Our View: Education, conversation are catalyst for change
Published 9:00 am Saturday, April 7, 2018
Community members gathered at Bluegrass Community and Technical College Thursday to have a frank, but necessary discussion and learning session about the opioid crisis.
At the “Lunch and Learn: Addressing the Opioid Crisis,” Bluegrass.org Regional Prevention Specialist Shaye Walker gave a presentation on the state of the crisis.
The meeting is part of Kentucky’s Opioid Response Effort (KORE), a state targeted response to the opioid crisis grant.
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About 17 counties are participating, and each county receives a community training, prescriber training and a first responder training.
Attendees learned about the risks and side effects of opioid use. Walker said according to a study, as many as one in four people receiving prescription opioids long term in a primary care setting struggle with addiction.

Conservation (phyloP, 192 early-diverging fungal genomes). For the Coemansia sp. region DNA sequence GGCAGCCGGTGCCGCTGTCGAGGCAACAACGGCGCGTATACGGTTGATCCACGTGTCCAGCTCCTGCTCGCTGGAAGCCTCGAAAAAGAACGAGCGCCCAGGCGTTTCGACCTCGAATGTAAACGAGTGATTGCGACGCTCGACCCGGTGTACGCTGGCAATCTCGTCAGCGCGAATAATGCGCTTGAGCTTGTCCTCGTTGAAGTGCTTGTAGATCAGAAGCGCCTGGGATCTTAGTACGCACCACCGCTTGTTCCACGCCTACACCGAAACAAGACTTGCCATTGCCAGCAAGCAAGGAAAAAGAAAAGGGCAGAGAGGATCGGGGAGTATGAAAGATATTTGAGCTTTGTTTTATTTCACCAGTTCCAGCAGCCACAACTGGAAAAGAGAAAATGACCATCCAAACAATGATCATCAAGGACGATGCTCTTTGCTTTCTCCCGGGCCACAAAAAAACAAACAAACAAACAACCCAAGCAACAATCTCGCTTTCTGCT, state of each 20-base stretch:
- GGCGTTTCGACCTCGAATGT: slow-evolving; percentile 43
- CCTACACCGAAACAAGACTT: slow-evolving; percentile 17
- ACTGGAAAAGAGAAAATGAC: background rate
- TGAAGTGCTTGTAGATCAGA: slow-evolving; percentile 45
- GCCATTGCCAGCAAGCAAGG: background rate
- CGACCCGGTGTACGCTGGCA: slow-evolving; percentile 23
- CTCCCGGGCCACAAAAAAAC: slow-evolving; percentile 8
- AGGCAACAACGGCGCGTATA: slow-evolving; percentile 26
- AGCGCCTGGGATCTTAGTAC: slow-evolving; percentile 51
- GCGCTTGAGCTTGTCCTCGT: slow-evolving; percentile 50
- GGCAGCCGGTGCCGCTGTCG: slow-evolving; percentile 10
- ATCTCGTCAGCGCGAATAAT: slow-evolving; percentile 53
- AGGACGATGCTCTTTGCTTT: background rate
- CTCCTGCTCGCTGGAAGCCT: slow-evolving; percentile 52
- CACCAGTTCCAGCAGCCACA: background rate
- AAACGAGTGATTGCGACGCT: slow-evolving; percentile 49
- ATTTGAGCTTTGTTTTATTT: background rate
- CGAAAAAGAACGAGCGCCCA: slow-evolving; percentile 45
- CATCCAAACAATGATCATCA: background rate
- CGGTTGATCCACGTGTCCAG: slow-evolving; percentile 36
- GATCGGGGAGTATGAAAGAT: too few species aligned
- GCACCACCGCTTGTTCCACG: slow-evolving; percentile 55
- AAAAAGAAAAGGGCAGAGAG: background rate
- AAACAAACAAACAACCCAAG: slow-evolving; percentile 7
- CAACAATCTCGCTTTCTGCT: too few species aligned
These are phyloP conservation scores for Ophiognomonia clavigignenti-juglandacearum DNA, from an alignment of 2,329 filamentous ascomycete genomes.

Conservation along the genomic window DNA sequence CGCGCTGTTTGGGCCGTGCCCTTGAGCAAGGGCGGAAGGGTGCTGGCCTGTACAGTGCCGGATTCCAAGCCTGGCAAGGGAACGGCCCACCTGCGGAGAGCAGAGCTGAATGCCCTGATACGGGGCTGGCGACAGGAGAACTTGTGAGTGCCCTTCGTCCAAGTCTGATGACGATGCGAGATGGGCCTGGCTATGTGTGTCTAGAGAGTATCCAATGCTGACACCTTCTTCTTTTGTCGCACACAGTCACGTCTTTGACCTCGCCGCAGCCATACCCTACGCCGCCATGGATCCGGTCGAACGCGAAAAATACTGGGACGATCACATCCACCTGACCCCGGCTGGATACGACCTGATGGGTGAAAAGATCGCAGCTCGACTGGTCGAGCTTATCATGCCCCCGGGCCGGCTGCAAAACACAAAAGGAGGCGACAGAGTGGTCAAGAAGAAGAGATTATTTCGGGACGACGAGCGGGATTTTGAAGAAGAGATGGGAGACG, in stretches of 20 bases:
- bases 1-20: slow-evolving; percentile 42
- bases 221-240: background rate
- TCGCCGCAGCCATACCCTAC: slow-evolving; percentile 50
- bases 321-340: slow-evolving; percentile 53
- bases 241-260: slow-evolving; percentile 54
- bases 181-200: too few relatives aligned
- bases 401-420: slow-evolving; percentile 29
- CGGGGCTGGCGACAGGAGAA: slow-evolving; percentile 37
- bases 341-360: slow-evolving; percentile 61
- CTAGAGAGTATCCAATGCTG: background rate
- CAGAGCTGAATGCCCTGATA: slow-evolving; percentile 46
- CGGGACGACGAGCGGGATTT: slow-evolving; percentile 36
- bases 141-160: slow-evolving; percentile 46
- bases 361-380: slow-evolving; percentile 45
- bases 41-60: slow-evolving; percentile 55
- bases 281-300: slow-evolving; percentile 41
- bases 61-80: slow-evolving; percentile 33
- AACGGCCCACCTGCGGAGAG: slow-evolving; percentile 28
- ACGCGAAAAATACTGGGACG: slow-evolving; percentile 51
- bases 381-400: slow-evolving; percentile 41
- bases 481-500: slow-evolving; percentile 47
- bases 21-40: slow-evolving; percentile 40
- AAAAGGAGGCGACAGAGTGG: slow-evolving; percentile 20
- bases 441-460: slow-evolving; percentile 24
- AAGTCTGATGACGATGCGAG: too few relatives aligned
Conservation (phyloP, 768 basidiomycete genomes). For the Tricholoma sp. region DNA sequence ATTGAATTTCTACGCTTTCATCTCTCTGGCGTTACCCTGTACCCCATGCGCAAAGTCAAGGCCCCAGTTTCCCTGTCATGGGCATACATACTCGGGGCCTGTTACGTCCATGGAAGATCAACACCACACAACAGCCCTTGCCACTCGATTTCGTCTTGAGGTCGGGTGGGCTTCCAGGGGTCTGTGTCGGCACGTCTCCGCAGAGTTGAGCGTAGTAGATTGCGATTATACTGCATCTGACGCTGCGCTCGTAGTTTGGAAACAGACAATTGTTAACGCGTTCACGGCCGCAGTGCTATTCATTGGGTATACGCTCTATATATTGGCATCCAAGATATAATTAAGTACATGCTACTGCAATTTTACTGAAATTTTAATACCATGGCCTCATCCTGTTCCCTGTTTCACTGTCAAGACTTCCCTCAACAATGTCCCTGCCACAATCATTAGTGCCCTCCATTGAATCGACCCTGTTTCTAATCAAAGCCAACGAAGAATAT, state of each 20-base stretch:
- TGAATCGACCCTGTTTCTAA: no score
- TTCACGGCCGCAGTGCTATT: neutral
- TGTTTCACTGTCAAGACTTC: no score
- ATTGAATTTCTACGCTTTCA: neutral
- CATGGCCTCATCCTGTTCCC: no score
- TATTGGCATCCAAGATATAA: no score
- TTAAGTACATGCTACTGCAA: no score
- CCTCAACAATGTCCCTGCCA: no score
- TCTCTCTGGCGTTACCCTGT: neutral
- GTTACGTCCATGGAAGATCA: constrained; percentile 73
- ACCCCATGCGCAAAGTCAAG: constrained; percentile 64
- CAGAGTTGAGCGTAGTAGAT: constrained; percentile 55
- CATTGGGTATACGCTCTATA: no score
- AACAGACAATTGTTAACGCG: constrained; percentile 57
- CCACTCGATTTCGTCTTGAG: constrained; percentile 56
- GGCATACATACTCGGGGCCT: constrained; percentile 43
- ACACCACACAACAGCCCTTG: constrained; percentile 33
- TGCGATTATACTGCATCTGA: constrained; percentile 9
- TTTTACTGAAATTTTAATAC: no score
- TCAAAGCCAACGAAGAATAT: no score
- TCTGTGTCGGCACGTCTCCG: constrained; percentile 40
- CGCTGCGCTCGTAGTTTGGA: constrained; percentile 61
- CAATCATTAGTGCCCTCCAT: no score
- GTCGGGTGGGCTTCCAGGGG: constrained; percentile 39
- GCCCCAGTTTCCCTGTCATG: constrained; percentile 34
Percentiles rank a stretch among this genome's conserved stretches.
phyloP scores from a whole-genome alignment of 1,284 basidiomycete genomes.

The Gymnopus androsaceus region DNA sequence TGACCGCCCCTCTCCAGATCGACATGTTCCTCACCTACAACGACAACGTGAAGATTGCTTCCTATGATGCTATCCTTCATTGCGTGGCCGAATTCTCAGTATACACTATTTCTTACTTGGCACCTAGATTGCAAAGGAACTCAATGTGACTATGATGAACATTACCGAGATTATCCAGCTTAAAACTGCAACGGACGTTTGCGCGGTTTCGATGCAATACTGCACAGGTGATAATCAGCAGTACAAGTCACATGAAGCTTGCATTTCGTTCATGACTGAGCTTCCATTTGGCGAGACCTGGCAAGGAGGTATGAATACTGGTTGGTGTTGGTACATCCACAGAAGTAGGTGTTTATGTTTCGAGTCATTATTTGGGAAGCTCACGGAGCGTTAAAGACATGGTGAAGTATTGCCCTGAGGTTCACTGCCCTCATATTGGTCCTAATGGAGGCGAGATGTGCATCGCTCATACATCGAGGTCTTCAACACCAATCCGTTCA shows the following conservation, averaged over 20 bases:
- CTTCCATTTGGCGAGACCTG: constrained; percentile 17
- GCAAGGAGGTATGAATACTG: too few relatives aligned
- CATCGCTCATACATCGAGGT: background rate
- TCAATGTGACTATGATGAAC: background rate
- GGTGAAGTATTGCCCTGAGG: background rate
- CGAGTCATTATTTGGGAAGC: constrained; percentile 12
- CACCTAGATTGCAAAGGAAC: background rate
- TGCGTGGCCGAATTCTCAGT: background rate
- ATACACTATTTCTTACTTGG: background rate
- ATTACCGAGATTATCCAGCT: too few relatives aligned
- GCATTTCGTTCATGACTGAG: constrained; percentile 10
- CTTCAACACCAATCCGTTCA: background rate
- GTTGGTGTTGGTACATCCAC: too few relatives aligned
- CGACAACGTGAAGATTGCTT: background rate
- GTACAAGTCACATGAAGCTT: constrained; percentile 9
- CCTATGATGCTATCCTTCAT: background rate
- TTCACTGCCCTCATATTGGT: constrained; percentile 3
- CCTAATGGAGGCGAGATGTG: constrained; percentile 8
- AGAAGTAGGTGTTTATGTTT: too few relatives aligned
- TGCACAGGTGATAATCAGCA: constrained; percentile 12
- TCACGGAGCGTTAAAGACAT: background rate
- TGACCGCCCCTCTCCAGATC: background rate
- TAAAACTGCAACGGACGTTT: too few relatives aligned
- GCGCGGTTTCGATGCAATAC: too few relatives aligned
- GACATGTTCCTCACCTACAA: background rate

The session also focused on how to use naloxone, a life-saving overdose reversal drug.
Walker also said it’s important for people to recognize drug addiction is considered a brain disease because addicts go through physical and chemical changes in the brain.
As the Kentucky opioid crisis continues to effect communities, individuals and families, conversations like these are important first steps.
For many, understanding the addiction and the effects of the opioid crisis can be the best starting point to help someone or work with others to help fight the problem.
As Walker said, one of the biggest factors in fighting the opioid crisis could be changing people’s perspectives on addiction.
The first step for Clark County to battle the opioid crisis is to educate everyone.
As Nelson Mandela once said, “Education is the most powerful weapon we can use to change the world.”
Education will be the catalyst for more people to become actively involved in fighting addiction and the terrible effects it has on the Commonwealth.
Sessions like these are great first steps.